That House at Ballston
To the editor:
In the first week of February, the building that was the former Pamet River Life Saving Station was moved back under emergency order and now sits on the rapidly eroding dune awaiting a final destination. The owners, who also own the neighboring property at 127 South Pamet Road and a number of other properties in Truro, would like to move it onto that neighboring lot, thus adding a second residence to a property that is already nonconforming regarding both lot size and setback. Both lots are within the Seashore zoning district. This move would require a variance and special permit from the zoning board of appeals.
Allowing two residences plus an “accessory building” on this single-residence lot would cause detriment to the neighborhood by crowding an undersized lot with three buildings and changing its visual harmony and balance; accelerate loss of the remaining natural environment through use of heavy excavating and construction equipment; accelerate loss of the Ballston Beach parking lot and traditional beach access for the community; and decrease the time left before all the buildings at 127 South Pamet will have to be relocated.
If the ZBA grants this variance, it will be trampling the Cape Cod National Seashore’s stated mission and purpose.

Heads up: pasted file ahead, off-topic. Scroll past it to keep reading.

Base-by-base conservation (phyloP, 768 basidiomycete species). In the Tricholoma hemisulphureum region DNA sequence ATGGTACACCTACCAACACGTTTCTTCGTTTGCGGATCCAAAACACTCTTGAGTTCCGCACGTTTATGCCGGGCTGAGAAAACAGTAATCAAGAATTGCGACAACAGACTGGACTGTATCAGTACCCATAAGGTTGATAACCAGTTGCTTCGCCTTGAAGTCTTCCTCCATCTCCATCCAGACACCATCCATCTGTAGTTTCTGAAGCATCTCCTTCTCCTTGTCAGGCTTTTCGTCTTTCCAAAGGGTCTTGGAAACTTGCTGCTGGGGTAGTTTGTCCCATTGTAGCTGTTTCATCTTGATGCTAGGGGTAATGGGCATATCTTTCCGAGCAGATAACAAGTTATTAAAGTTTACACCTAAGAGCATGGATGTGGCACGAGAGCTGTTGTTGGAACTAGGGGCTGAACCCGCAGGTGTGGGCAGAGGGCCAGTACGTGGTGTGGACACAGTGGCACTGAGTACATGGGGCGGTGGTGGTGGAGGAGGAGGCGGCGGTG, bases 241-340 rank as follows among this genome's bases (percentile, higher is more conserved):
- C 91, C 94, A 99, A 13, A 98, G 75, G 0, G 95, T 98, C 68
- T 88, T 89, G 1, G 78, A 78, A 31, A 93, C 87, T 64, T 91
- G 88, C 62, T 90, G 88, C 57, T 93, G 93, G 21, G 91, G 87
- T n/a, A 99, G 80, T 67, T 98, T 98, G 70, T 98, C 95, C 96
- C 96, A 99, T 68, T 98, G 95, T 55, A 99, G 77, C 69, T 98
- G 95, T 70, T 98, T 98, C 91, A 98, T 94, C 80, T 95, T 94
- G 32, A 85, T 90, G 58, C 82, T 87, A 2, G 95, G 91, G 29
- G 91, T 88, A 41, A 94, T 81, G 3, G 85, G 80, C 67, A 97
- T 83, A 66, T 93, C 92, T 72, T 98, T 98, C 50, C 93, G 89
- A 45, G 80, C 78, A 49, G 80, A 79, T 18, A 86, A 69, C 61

Citizens can make their views known by writing letters to the Truro ZBA and by attending its hearing on March 28 at 5:30 p.m., when this matter will be on the agenda. The link will be posted on the town website, truro-ma.gov.
Etna, N.H. and Truro
The writer owns the historic house and studio at 119 South Pamet Road in Truro.
Wellfleet’s ‘Financial Rotary’
To the editor:
A few weeks ago, when I wrote to the Independent about Wellfleet’s financial problems [“Financial Stability in Wellfleet,” Feb. 10], the threatened override to save ourselves was a mere $750,000. After further consideration, it appears that it will be closer to $1.3 million. I hope we have town meeting soon because doubling at this rate could bring the number into the range of $10 million.
What does the road ahead look like? That’s easy to answer because there is no road ahead. Wellfleet travels on a financial rotary. We have the same issues repeat, with the same problems, with the same resolution (more money).
We have a town of approximately 3,000 citizens, and the projected override all by itself is nearly a million and a half dollars. That’s over $400 per person just for this override. Perhaps “Override” should be a line item in the budget that gets funded routinely. What once was a stop-gap measure to overcome a financial crisis has become business as usual.
If this is passed, along with each of the other new spending proposals, there will be no end to it. The Herring River Restoration Project is a prime example. I can recall being gleefully told that this wonderful project would not cost the town anything because it was going to be grant-funded. But now the Independent reports that Wellfleet will need to hire a contractor, an engineer, and a project manager. We’ve been around this rotary before.
Perhaps it is time to consider doing away with the quaint “select board” approach to town government and go with a mayor instead. Fewer administrators, less distribution of responsibility, and a full-time commitment to the task.
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